Immigrants arriving at Port Melbourne Railway Pier, 1910.
Source: Museum Victoria
Millions of people have made the journey to Australia since the first European settlers arrived in 1788. Many came seeking a new home. Some fled from the ravages of war, hunger, religious persecution or political repression. Others have been lured by a sense of adventure or by the prospect of a new beginning, owning land, making a fortune, or being reunited with loved ones.
Over the years, people migrating to Australia have recorded a range of emotions upon departure—fear when embarking on a dangerous journey or the excitement of setting out to seek a new and prosperous life, and the sadness of leaving family or friends.
Landing at an Australian port has also been marked by a variety of emotions. For those who migrated by clipper in the 1800s, arrival often meant relief that a long journey had ended safely. Those migrating from continental Europe after World War II were often more concerned with how their new life would differ from the one they had left behind.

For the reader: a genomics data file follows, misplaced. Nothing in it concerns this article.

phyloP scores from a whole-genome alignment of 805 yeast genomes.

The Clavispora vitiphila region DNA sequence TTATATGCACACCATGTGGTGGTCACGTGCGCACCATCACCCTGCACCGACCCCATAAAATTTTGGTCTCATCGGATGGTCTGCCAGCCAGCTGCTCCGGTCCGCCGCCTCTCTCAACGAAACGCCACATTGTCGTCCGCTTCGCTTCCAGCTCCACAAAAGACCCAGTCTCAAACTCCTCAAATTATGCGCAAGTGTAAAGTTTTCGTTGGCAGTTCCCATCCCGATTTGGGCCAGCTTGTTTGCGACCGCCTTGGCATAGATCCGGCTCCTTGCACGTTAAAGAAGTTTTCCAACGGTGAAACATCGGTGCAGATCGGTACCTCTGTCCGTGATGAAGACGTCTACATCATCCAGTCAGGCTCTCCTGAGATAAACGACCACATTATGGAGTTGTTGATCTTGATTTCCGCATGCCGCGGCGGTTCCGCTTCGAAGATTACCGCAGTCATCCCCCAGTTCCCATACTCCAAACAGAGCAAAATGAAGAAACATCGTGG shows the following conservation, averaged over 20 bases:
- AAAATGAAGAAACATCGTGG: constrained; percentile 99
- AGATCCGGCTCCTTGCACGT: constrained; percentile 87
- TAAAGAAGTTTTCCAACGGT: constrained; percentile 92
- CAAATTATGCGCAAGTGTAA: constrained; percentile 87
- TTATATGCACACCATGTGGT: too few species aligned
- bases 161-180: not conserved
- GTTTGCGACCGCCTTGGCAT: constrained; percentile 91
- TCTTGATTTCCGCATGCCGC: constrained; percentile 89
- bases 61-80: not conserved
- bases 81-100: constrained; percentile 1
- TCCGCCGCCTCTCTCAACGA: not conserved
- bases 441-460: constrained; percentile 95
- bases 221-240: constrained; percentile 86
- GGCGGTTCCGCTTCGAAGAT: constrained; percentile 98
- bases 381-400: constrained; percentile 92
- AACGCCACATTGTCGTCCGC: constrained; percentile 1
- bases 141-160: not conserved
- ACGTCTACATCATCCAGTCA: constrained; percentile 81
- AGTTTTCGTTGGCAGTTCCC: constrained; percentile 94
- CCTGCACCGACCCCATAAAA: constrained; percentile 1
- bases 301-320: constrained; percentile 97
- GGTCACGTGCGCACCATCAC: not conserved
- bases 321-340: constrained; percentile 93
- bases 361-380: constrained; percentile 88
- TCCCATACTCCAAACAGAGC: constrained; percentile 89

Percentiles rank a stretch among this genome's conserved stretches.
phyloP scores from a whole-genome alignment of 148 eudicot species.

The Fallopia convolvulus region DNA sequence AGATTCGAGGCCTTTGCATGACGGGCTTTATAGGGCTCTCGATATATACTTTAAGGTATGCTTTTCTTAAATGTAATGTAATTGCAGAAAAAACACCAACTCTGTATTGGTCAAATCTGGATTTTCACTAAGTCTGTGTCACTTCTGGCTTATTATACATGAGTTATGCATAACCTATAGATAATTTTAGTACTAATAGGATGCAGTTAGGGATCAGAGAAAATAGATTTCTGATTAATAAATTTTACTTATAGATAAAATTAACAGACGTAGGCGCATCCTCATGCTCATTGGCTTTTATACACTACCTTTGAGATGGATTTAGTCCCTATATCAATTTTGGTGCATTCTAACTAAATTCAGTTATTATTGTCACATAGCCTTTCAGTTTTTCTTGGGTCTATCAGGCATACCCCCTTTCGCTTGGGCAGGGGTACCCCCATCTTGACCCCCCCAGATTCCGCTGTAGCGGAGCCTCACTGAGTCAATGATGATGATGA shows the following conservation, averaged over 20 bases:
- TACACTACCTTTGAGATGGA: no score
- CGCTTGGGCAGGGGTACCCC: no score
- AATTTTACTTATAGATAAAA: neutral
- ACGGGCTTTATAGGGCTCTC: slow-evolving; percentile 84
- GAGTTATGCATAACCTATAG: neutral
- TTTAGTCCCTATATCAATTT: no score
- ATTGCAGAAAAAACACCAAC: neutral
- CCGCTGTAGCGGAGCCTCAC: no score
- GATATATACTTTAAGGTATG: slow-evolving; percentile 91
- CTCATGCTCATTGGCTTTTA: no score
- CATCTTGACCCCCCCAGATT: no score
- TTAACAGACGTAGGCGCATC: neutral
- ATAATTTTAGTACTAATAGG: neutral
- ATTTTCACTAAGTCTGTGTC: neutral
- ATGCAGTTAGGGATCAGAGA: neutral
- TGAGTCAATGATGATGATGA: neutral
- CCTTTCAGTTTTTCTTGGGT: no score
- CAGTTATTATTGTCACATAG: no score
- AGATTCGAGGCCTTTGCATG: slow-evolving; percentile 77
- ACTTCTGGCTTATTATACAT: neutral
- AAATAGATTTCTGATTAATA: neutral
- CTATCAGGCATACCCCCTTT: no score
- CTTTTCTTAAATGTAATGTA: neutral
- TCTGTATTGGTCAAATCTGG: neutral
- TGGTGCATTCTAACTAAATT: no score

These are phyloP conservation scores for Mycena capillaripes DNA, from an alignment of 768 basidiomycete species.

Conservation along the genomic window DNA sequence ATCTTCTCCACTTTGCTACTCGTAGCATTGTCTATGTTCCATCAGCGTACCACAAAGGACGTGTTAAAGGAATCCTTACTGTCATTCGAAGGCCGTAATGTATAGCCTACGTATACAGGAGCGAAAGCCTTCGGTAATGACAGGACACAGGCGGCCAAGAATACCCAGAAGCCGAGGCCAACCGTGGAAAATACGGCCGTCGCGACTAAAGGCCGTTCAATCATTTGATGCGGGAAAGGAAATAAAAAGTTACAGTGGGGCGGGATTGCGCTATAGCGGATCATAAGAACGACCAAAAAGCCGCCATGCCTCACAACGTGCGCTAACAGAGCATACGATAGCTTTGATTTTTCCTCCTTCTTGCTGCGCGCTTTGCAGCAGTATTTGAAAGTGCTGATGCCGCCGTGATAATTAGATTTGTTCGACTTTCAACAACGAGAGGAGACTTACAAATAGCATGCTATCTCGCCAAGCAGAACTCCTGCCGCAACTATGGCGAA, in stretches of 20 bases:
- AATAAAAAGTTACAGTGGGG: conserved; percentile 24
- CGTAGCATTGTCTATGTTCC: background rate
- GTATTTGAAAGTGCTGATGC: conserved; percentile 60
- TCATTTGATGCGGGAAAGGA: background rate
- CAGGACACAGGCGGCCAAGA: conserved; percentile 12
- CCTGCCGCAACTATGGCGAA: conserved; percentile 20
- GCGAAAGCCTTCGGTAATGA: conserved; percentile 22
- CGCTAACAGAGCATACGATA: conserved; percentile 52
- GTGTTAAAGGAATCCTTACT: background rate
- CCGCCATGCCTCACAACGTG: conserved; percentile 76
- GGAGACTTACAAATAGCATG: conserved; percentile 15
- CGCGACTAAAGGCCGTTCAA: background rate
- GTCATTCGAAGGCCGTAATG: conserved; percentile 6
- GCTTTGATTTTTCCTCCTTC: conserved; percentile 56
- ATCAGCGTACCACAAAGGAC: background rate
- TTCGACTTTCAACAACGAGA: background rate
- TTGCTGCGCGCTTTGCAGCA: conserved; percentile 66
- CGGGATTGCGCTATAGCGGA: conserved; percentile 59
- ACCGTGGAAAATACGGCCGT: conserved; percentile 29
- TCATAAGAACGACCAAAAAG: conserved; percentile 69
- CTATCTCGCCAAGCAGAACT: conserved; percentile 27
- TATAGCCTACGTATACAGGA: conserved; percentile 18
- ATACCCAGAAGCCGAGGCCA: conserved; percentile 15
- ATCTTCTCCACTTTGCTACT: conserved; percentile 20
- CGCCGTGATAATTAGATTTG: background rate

Today the experience of migrating to Australia may not be so different. Regardless of whether travelling by air or sea, the excitement of landing is usually tempered by feelings of anxiety about starting a new life in a different country.
Search the web to find poems about leaving home as a migrant.
By entering Poetry Leaving England Migration into Google, you will obtain several good poems. Google search for similar poems in languages other than English.
Which poem do you like most? Print it out and discuss it in class.
Have you ever felt homesick? Write a few sentences describing when you had this feeling and what it was like.